Extracts from a speech On Katrina, Global Warming given by Al Gore at the National Sierra Club Convention in San Francisco on September 9, 2005 addressing the challenges and moral imperatives posed by Hurricane Katrina and global warming. Published on Monday, September 12, 2005 by CommonDreams.org. (reference)
A hundred years ago, Upton Sinclair wrote, "It is difficult to get a man to understand something when his salary depends upon him not understanding." Here's what I think we here understand about Hurricane Katrina and global warming. Yes, it is true that no single hurricane can be blamed on global warming. Hurricanes have come for a long time, and will continue to come in the future. Yes, it is true that the science does not definitively tell us that global warming increases the frequency of hurricanes - because yes, it is true there is a multi-decadal cycle, twenty to forty years that profoundly affects the number of hurricanes that come in any single hurricane season. But it is also true that the science is extremely clear now, that warmer oceans make the average hurricane stronger, not only makes the winds stronger, but dramatically increases the moisture from the oceans evaporating into the storm - thus magnifying its destructive power - makes the duration, as well as the intensity of the hurricane, stronger.
Last year we had a lot of hurricanes. Last year, Japan set an all-time record for typhoons: ten, the previous record was seven. Last year the science textbooks had to be re-written. They said, "It's impossible to have a hurricane in the south Atlantic." We had the first one last year, in Brazil. We had an all-time record last year for tornadoes in the United States, 1,717 - largely because hurricanes spawned tornadoes. Last year we had record temperatures in many cities. This year 200 cities in the Western United States broke all-time records. Reno, 39 days consecutively above 100 degrees.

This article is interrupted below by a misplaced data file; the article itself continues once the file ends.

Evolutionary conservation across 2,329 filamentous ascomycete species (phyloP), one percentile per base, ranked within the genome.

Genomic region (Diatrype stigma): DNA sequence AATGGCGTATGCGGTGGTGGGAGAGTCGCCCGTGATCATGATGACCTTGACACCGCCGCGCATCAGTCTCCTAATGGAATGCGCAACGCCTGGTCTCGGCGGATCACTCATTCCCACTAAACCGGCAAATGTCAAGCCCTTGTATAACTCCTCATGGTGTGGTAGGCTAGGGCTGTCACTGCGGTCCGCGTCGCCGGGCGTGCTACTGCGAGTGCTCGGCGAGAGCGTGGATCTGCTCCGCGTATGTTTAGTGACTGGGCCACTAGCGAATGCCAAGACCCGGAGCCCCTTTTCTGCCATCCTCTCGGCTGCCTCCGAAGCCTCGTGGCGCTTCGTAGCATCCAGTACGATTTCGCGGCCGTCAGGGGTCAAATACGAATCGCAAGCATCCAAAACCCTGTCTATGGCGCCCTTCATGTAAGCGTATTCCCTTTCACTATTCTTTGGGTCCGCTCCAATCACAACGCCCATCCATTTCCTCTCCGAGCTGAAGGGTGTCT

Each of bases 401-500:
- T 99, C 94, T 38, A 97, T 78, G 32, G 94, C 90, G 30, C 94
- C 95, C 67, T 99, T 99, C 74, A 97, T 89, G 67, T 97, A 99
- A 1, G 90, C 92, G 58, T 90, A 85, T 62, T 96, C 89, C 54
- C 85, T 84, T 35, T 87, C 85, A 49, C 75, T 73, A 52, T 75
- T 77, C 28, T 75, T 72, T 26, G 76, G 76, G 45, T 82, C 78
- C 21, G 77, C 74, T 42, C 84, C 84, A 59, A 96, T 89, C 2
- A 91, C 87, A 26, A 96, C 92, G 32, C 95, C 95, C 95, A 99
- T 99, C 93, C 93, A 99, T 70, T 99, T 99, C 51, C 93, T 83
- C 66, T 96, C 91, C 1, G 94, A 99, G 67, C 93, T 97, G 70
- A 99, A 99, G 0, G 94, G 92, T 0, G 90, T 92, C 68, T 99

The scientists are telling us that what the science tells them is that this - unless we act quickly and dramatically - that Tucson tied its all-time record for consecutive days above 100 degrees. this, in Churchill's phrase, is only the first sip of a bitter cup which will be proffered to us year by year until there is a supreme recover of moral health. We have to rise with this occasion. We have to connect the dots. When the Superfund sites aren't cleaned up, we get a toxic gumbo in a flood. When there is not adequate public transportation for the poor, it is difficult to evacuate a city. When there is no ability to give medical care to poor people, its difficult to get hospital to take refugees in the middle of a crisis. When the wetlands are turned over to the developers then the storm surges from the ocean threaten the coastal cities more. When there is no effort to restrain the global warming pollution gasses then global warming gets worse, with all of the consequences that the scientific community has warned us about.